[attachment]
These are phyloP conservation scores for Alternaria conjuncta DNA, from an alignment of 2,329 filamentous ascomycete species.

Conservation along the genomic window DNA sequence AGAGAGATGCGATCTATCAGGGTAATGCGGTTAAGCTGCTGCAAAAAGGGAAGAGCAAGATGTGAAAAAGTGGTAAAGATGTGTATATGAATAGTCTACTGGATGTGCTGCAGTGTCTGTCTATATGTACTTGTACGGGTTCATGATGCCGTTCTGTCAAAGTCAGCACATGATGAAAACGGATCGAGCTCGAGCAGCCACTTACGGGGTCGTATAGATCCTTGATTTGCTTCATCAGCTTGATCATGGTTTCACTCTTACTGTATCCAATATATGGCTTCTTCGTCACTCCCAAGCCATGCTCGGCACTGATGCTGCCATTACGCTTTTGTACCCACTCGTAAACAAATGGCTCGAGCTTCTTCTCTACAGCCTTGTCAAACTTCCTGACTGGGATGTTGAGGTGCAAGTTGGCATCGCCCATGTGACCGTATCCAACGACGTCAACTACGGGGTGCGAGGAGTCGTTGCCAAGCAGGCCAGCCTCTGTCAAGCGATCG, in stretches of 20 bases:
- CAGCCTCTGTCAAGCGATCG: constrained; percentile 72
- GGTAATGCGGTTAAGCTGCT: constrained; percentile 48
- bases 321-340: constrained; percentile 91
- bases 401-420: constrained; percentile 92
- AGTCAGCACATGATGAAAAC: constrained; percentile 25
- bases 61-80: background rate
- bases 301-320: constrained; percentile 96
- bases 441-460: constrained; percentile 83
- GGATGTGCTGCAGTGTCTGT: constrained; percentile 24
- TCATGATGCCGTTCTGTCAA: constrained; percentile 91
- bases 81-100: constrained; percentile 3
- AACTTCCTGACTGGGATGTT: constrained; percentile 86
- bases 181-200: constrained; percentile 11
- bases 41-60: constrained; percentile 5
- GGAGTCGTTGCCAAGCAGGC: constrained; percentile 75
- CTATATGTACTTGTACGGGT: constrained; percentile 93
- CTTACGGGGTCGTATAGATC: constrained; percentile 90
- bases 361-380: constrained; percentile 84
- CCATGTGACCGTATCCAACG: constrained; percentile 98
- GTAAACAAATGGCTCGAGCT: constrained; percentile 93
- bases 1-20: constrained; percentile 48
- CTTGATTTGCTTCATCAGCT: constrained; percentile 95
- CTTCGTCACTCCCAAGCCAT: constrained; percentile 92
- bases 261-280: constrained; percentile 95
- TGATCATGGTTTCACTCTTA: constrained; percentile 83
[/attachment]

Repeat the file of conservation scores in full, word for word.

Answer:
These are phyloP conservation scores for Alternaria conjuncta DNA, from an alignment of 2,329 filamentous ascomycete species.

Conservation along the genomic window DNA sequence AGAGAGATGCGATCTATCAGGGTAATGCGGTTAAGCTGCTGCAAAAAGGGAAGAGCAAGATGTGAAAAAGTGGTAAAGATGTGTATATGAATAGTCTACTGGATGTGCTGCAGTGTCTGTCTATATGTACTTGTACGGGTTCATGATGCCGTTCTGTCAAAGTCAGCACATGATGAAAACGGATCGAGCTCGAGCAGCCACTTACGGGGTCGTATAGATCCTTGATTTGCTTCATCAGCTTGATCATGGTTTCACTCTTACTGTATCCAATATATGGCTTCTTCGTCACTCCCAAGCCATGCTCGGCACTGATGCTGCCATTACGCTTTTGTACCCACTCGTAAACAAATGGCTCGAGCTTCTTCTCTACAGCCTTGTCAAACTTCCTGACTGGGATGTTGAGGTGCAAGTTGGCATCGCCCATGTGACCGTATCCAACGACGTCAACTACGGGGTGCGAGGAGTCGTTGCCAAGCAGGCCAGCCTCTGTCAAGCGATCG, in stretches of 20 bases:
- CAGCCTCTGTCAAGCGATCG: constrained; percentile 72
- GGTAATGCGGTTAAGCTGCT: constrained; percentile 48
- bases 321-340: constrained; percentile 91
- bases 401-420: constrained; percentile 92
- AGTCAGCACATGATGAAAAC: constrained; percentile 25
- bases 61-80: background rate
- bases 301-320: constrained; percentile 96
- bases 441-460: constrained; percentile 83
- GGATGTGCTGCAGTGTCTGT: constrained; percentile 24
- TCATGATGCCGTTCTGTCAA: constrained; percentile 91
- bases 81-100: constrained; percentile 3
- AACTTCCTGACTGGGATGTT: constrained; percentile 86
- bases 181-200: constrained; percentile 11
- bases 41-60: constrained; percentile 5
- GGAGTCGTTGCCAAGCAGGC: constrained; percentile 75
- CTATATGTACTTGTACGGGT: constrained; percentile 93
- CTTACGGGGTCGTATAGATC: constrained; percentile 90
- bases 361-380: constrained; percentile 84
- CCATGTGACCGTATCCAACG: constrained; percentile 98
- GTAAACAAATGGCTCGAGCT: constrained; percentile 93
- bases 1-20: constrained; percentile 48
- CTTGATTTGCTTCATCAGCT: constrained; percentile 95
- CTTCGTCACTCCCAAGCCAT: constrained; percentile 92
- bases 261-280: constrained; percentile 95
- TGATCATGGTTTCACTCTTA: constrained; percentile 83